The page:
In No Particular Order

Random thoughts. For irony I was gonna use the ordered list function, but that'd be annoying.
  • So the people over at Big Hollywood have been doing a series about why they love Pixar. It's fine and all, though as an aginner I tend to lash out at anything I see praised too much. But apparently they think there's nothing to dislike about Pixar. Aren't they cute? I've got one: everything in Pixar is obsessed with the immediate post-war era, from about 1946 to c. 1972 or so.

    Think about it. Woody's a 50s toy. Bug's Life is based on a Kurosawa film from 1954. The eponymous firm in Monsters, Inc might as well be Big Blue. The Incredibles, or Cars? I shouldn't even have to say it. All the music in WALL-E? Guess when it's from. Meet the Robinsons is Pixar, I don't care whose name is on it, and does anyone else notice a distinctive aesthetic? Admittedly that's in the book too, but gee, why'd they feel drawn to that particular book? Hell, they sorta worship the early days of Disneyland.

    Now, there's nothing really wrong with that, and there's a lot to be said for that era. Its technological optimism was a bit more mature than that of the 19th century, society wasn't self-immolating yet, and I dig the diners/drive-ins/Googie (Populuxe, whatever)/Route 66 vibe, also on display in Feasting on Asphalt.

    But I can't shake the feeling Lasseter and co. actually think that time was marked by some sort of "family values", and that is simply not the case. Contrary to popular belief, the Flintstones (or the Honeymooners), or I Love Lucy, were much more typical of those times' view of marriage and family than Leave It to Beaver was (personally I'd say Bewitched was actually better, RE:values—Sam and Darren are a pretty believable happy couple). The family fell apart so quickly a the end of the post-war era because so many of its cultural supports had already been eroded.

  • More generally, the fact that so much of men's culture in our society seems to be geared toward Al Bundy makes it very difficult to critique feminism without seeming to endorse those attitudes. It'd be like if you couldn't critique Communism without sounding like you favored using Pinkerton's to massacre strikers...which was how things were in the early 20th century, that's how the commies made so many gains in this country in that era.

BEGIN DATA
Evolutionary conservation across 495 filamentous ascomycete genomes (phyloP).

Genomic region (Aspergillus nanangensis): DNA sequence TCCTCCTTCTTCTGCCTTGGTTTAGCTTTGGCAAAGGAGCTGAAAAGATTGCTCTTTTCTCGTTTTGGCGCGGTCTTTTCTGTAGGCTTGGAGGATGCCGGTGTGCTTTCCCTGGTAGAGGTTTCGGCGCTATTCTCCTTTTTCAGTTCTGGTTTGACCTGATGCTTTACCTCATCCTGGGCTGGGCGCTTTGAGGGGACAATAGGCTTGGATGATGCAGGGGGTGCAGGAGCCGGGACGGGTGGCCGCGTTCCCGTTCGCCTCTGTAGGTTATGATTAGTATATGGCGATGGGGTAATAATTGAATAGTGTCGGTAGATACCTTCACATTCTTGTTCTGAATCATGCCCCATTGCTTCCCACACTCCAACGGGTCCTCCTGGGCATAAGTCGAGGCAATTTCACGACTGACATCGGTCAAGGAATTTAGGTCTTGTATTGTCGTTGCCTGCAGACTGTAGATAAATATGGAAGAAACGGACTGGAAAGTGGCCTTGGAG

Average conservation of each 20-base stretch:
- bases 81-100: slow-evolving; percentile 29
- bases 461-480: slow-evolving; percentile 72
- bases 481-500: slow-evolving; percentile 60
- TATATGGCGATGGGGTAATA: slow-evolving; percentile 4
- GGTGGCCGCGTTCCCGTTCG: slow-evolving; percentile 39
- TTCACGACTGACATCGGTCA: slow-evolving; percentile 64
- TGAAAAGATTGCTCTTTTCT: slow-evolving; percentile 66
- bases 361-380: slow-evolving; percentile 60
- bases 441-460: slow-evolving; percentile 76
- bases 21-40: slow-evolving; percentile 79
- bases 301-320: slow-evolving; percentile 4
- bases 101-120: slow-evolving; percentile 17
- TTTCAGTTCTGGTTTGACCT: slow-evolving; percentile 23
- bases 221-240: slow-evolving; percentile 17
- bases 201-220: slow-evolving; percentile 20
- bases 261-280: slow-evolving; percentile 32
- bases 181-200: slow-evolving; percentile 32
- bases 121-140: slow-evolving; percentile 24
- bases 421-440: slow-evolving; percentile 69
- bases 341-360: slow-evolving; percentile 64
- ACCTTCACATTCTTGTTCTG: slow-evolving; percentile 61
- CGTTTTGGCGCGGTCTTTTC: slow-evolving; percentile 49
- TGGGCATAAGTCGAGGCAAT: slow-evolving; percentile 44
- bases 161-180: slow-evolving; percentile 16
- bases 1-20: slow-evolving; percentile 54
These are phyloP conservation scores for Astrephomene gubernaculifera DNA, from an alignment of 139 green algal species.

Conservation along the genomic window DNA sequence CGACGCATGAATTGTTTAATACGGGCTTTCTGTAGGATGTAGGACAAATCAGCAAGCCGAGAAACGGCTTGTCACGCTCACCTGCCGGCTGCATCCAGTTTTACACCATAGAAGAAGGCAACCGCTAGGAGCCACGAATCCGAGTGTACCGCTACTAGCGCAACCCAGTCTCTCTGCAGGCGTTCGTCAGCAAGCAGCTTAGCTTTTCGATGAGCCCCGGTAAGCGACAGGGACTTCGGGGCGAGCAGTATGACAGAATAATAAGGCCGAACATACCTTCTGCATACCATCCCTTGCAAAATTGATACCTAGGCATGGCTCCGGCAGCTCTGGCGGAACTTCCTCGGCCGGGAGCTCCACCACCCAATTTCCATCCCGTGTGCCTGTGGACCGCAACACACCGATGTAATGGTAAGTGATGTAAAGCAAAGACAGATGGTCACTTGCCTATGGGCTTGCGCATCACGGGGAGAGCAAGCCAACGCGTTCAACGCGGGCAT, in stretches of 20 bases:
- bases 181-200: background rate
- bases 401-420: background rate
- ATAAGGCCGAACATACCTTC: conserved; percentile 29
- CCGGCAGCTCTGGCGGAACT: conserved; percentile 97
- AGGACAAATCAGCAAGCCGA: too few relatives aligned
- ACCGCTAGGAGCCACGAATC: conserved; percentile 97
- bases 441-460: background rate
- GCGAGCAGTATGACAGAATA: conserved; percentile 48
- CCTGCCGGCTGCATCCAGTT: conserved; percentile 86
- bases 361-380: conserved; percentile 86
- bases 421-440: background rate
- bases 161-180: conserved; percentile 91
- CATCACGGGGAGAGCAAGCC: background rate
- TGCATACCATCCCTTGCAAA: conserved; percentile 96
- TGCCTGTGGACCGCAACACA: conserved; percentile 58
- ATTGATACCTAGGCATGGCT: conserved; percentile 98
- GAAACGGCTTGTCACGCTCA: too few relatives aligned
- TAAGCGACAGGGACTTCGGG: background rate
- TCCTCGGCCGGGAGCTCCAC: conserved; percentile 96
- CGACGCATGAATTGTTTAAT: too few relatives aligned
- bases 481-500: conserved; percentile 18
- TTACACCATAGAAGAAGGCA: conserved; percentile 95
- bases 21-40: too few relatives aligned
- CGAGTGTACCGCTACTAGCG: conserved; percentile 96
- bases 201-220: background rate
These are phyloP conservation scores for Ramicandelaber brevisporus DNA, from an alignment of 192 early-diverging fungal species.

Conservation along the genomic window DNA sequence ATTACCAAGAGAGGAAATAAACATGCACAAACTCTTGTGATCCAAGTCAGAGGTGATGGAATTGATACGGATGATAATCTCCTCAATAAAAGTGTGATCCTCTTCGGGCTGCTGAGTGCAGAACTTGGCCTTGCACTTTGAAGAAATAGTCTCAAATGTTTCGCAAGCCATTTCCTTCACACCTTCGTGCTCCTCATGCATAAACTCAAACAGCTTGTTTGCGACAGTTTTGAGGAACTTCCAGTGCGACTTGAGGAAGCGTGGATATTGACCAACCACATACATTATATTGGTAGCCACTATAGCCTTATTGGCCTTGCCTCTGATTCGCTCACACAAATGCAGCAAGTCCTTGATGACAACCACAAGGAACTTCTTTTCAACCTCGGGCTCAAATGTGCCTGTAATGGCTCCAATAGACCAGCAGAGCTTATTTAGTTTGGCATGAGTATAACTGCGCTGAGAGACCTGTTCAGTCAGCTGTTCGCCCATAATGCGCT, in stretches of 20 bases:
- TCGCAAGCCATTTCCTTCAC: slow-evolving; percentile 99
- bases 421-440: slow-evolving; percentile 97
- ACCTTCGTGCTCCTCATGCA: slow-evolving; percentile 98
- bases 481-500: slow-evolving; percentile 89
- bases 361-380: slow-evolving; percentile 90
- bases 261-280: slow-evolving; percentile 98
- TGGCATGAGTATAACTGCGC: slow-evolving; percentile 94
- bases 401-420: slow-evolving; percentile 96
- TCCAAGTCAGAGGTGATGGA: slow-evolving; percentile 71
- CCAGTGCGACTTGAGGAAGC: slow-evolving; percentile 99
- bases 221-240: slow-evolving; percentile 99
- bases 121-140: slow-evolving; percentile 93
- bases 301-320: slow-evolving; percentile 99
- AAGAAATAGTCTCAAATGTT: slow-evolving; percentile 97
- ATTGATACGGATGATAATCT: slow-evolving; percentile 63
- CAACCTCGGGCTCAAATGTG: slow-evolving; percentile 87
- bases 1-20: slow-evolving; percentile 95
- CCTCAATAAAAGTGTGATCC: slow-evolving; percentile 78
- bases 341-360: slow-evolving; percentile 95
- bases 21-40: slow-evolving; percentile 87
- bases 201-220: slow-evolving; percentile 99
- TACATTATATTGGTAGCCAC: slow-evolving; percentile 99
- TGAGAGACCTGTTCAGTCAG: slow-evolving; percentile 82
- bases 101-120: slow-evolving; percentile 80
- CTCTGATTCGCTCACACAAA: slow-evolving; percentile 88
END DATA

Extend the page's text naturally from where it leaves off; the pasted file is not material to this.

It is actually possible to criticize capitalism without being Communist, and it's also possible to hate both male chauvinists and feminists. What's really funny is, I don't even hate feminists for their misandry—I hate them because most of their actual policy positions benefit men and not women.

    Solidarity was a labor union. Just saying.

  • So, Rosario+Vampire is an amusing ball of fluff-nothing. But it's got an interesting reason for the harem-lead everyman to get all the chicks: he's the only nice person in a place where most people not only hate each other, but eat each other.

    Also, I like how the outcast hybrid monsters all look like the monsters from tokusatsu series. It amused me.

  • Kaibutsu Ôjo (Princess Resurrection) is a better take on a world of movie-type monsters, but I gotta ask, do Japanese teenagers really dream about being utterly dominated by high-class ladies? 'Cause it's in everything. I mean, as fantasies go it's a hell of a lot better than the maid thing or the nurse thing or the schoolgirl thing (the second the red vinyl backpack enters the equation, you can get the hell away from me), but it's still kinda weird.

    Also, the ending from the Kaibutsu Ôjo anime, by ALI PROJECT. Uh, the vaguely bondage-y subtext present in their opening to Rozen Maiden has just become the text—the song's name is "Kneeling Down, Lick My Feet". I'm not really complaining, it's just an observation.